Fake Out

Elite 11 Day 2In the ever-increasing money making machine that is college athletics, social media has played just as big of a role in the plight of society as we know it. Perhaps the phenomenon of verbal pledges should be eradicated to some degree. But there’s a certain responsibility that these high school students have to fan-bases. Kids may or may not be viewed as legal adults, but we teach our kids to “act as if” right? So how’s this any different?

So there’s various signing periods for different sports and it’s not unforeseen that players pick schools in the summer before attending, but that’s usually not with the highest of recruits. Blue-chip recruits get the whole nine yards of welcoming from various colleges and universities to play sports (most notably football and basketball). They get free girls, free gear, and shit ton of fan admiration. So there’s the ego-boosting from fans to the kids that makes it a problem and then there’s the self-boasting from within their own camps that build up a persona that is manifested on social media.

Unfortunately, some of the bigger recruits fail to find fits early on in the process. Sometimes they do find a place that feels like home. And because National Signing Day doesn’t happen the second the kids make their decision, nor does it happen the first second they are offered scholarships, they are left to make verbal commitments. These commitments are a problem. And some kids take it to a new level when abusing the system.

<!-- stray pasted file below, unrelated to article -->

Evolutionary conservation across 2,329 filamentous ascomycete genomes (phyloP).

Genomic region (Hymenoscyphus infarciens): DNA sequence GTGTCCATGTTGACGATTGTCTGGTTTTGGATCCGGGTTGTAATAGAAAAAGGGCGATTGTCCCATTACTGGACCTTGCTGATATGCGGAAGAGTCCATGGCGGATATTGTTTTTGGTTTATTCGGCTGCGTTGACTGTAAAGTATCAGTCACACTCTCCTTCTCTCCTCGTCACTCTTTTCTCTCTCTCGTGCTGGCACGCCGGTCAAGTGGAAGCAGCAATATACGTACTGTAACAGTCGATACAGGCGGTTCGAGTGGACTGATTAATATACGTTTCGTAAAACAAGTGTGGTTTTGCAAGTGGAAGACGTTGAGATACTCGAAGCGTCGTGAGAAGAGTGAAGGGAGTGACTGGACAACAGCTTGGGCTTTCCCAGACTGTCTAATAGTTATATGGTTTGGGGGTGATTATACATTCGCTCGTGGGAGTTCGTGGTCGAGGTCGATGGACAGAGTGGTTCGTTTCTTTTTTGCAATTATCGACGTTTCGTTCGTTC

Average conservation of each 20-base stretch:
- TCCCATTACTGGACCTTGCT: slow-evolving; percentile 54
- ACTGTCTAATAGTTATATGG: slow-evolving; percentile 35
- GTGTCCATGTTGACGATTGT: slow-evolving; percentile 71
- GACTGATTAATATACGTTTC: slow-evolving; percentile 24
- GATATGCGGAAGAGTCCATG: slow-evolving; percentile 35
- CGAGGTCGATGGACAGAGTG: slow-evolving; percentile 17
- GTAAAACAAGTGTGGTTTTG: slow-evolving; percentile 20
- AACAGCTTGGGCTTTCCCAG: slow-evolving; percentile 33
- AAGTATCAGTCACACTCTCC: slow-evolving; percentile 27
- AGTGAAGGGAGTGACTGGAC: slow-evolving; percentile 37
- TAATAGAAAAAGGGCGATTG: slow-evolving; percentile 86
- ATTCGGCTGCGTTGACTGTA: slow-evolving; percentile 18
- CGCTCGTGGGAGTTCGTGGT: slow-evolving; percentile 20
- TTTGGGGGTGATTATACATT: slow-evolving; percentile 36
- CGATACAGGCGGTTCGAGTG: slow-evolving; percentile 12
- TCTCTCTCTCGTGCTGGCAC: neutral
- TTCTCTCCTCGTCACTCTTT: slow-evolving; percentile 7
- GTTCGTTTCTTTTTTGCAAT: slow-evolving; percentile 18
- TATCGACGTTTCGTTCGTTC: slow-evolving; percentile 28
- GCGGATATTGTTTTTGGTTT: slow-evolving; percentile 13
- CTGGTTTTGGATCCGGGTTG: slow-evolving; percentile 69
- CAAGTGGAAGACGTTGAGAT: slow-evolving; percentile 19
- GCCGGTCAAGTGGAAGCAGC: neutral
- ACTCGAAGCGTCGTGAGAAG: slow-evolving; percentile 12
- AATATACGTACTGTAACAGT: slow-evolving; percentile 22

As a die-hard college sports fan I have my allegiance to a university. And in this particular situation a young man made a pitch for a team that he had committed to. He made a play for several others to come to the same school. He repeated his commitment to the state (not just the team). And then when the time came to make his decision (we’re assuming it’s a final one), he flipped to another school and compared himself to MLK on MLK Day. A little much? I think so.

Now there’s been worse displays in past seasons and one player doesn’t make a whole recruiting class, even for my team. But there’s a bigger picture that’s not being valued when considering these commitments. Because the word commitment means “the state or quality of being dedicated to a cause, activity, etc”. Is that not a virtuous thing to learn? Are we teaching kids that they can do what they want and still get fed when it comes down to it? I mean that really is how athletes are treated in this country, but if you start early then maybe they figure out how not to act in the long run.

Luckily, there are loyal kids that make decisions that last a lifetime. Not everyone will play their chosen sport professionally and some will figure that out when they have to do their own homework (assuming they don’t go to SMU or North Carolina). Being held to your word is something adults have happen on the regular and coming through on that word is all some people have. Living and learning is great if you actually learn from your mistakes, but the way the system is set up right now prepares these kids for failure whether they have it in them to improve as individuals or not.

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